The almost-month-old Russian invasion of Ukraine has sparked Europe's largest refugee crisis since World War Two, forcing over 3 million Ukrainians to flee the country while many other millions remain displaced within its borders.
Ukraine's neighbors were flooded with helpless Ukrainian civilians who wish to distance themselves from the ongoing inferno. One of the countries to extend the warmest hospitality is Poland.
But while the Polish people welcome refugees with open arms, Israel's strict approach toward Ukrainian asylum seekers is garnering some harsh criticism in the Eastern European country.
"It shouldn't be just Poland and Ukraine's neighboring countries who shoulder the burden. We feel the burden has to be shared more fairly. Other countries need to accept more refugees and redouble their efforts, especially those who belong to the Western world and their economies are in good shape," Poland's chargé d'affaires in Israel, Agata Czaplińska, told Ynet in an interview Sunday.
Warsaw's top diplomat in Israel called on Jerusalem to soften its refugee policy as fighting in Ukraine unfolds.
"Admission requirements should be laxer. Some people have been forced to flee their homes, and may have friends or family in Israel, and have no chance of finding another place. We are aware of cases of Ukrainian refugees being denied entry to Israel from Poland and were sent back," she said.
"People in Poland have decided to take refugees into their homes and to encourage them to do so the government has allotted payments to households that agree to take in refugees to their homes to reimburse them for the expenses.
This is the only way to host refugees. They have people they can trust. These are tens of thousands of Poles who have opened their homes, if not more. Support for Ukraine is staggering in Poland. According to a public opinion poll conducted in Poland, 92% of Poles support the reception of Ukrainian refugees in Poland while 70% are willing to take refugees in their homes."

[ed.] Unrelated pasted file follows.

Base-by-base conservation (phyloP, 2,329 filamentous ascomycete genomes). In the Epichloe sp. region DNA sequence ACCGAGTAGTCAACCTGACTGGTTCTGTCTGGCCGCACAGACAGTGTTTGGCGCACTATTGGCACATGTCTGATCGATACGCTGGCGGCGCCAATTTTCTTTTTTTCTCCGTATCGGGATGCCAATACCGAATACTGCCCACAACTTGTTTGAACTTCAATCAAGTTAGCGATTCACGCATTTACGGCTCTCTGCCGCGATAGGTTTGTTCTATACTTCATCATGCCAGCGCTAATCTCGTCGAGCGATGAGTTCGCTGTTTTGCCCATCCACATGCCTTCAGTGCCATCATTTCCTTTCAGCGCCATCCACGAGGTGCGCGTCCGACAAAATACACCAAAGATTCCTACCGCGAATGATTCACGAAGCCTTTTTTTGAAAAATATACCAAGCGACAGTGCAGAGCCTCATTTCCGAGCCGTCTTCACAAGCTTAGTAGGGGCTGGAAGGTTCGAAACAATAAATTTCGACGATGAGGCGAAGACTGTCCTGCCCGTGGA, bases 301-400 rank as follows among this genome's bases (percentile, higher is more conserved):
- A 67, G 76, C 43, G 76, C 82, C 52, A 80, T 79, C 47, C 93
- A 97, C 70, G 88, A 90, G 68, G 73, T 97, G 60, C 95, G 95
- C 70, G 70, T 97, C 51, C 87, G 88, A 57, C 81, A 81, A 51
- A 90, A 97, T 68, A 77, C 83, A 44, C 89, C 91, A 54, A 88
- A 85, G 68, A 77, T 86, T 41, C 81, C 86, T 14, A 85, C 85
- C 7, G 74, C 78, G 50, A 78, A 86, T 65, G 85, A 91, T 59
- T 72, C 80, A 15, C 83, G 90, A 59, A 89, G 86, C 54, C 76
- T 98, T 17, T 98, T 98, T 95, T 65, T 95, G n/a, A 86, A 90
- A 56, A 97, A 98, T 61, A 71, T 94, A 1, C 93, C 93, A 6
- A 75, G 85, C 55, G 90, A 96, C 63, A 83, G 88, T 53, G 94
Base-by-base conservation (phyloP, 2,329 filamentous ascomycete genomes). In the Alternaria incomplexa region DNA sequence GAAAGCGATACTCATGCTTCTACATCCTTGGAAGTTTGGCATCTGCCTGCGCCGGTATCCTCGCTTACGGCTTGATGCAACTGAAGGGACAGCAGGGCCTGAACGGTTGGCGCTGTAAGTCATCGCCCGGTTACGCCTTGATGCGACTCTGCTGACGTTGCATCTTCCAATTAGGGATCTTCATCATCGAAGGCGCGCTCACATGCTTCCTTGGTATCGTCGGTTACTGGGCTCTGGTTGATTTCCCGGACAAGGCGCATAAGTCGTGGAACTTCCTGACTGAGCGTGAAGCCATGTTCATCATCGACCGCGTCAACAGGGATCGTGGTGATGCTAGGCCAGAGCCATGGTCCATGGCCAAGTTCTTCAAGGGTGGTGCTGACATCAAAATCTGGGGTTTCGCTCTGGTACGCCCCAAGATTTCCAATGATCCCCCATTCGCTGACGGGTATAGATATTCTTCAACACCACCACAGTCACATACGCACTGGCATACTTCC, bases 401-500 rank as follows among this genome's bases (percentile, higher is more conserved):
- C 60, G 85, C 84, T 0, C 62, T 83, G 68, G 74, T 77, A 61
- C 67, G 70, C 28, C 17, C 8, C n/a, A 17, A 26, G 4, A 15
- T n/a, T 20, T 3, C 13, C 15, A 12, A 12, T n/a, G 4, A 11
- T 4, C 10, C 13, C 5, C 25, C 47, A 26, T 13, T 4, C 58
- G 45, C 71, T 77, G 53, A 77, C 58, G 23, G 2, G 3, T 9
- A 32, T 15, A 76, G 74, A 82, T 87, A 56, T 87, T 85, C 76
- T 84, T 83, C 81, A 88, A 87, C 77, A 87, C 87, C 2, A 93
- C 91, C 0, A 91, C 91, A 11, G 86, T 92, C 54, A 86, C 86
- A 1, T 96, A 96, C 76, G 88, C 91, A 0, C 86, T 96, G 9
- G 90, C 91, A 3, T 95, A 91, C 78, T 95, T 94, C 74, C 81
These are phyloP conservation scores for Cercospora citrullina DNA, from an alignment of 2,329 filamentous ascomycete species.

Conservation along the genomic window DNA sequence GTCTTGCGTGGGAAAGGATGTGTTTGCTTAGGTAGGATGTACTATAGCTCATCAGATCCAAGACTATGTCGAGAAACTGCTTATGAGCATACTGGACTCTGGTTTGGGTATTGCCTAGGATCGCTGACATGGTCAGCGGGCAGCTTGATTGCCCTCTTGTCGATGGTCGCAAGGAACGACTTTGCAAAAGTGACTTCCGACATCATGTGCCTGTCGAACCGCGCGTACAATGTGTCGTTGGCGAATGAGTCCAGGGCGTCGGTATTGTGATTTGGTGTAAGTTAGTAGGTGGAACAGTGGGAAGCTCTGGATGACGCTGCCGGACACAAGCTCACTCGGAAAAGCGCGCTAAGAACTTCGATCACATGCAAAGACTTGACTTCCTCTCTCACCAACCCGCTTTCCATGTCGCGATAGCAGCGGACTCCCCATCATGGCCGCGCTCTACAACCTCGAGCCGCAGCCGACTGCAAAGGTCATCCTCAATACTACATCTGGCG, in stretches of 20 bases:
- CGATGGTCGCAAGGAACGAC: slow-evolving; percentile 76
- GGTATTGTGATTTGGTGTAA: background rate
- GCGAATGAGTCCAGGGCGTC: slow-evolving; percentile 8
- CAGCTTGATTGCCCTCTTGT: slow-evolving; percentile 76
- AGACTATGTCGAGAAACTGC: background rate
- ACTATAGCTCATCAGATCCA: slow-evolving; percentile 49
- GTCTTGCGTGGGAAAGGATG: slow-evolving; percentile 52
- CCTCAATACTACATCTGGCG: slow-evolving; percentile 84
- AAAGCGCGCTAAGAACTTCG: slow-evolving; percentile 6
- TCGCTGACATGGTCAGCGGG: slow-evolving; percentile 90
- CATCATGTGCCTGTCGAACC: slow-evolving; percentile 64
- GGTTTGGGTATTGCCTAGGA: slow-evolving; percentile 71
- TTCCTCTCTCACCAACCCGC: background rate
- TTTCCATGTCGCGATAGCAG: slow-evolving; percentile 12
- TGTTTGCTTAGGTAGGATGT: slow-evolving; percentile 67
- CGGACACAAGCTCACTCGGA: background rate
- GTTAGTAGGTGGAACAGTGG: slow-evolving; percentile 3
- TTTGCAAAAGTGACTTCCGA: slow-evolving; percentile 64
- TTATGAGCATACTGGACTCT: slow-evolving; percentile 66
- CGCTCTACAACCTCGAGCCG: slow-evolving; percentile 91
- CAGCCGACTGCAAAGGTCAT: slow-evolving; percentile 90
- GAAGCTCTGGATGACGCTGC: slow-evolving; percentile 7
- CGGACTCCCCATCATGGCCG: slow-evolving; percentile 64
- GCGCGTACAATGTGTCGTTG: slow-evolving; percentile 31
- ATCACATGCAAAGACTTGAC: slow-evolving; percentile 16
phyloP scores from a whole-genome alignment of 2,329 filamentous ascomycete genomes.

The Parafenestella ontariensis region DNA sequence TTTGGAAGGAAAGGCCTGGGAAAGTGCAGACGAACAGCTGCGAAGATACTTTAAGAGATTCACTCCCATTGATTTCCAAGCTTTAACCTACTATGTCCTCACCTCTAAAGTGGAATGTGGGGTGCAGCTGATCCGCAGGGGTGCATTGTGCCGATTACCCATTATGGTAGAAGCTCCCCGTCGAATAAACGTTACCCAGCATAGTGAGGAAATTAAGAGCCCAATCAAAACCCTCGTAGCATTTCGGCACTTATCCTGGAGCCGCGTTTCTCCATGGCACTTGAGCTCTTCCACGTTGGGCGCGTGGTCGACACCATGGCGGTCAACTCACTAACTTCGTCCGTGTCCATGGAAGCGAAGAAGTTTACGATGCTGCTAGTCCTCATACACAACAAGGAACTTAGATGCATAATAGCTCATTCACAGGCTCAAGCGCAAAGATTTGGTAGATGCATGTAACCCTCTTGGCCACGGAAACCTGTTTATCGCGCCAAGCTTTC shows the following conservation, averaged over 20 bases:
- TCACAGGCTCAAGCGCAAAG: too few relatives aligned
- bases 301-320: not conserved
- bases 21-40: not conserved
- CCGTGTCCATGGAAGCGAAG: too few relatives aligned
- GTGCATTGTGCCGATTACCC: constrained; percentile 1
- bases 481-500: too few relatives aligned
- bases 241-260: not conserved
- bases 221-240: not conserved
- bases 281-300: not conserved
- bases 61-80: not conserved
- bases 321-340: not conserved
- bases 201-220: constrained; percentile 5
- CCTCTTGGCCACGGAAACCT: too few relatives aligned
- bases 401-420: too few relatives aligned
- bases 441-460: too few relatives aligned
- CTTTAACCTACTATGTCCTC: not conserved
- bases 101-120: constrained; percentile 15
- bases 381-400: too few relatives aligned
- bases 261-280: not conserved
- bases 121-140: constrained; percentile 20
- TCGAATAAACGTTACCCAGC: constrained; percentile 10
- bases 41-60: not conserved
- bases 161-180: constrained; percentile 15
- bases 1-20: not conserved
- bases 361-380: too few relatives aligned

Czaplińska also said that the Polish government has promoted legislation that would allow Ukrainian refugees to better integrate into Polish society and bolster the local economy.
"We estimate that 60%-70% of Ukrainian refugees will stay in Poland instead of going to other countries. Some went on to Western Europe, but the majority plan to stay in Poland. Even before the war, we had a million Ukrainian immigrants working in all sectors — doctors, nurses, teachers, high-tech and construction," she said.
"This is one of the reasons they choose to stay in Poland because they know they are welcome and have a lot of friends here. It also helps the Polish economy thrive."
However, Czaplińska noted that Poland's solidarity with the Ukrainian people does not solely stem from pure economic interest.
"There is a growing understanding that our moral duty is to accept them and offer them what we can. There is understanding and solidarity with people who have lost everything," she said.
"Poland sees the threat emerging from the east. We have noticed the Russian aggression in Crimea and the Donbas. It is not surprising that we are showing solidarity with the Ukrainian nation. Our prime minister along with the prime ministers of Slovakia and the Czech Republic traveled to Kyiv last week. We show solidarity on many fronts."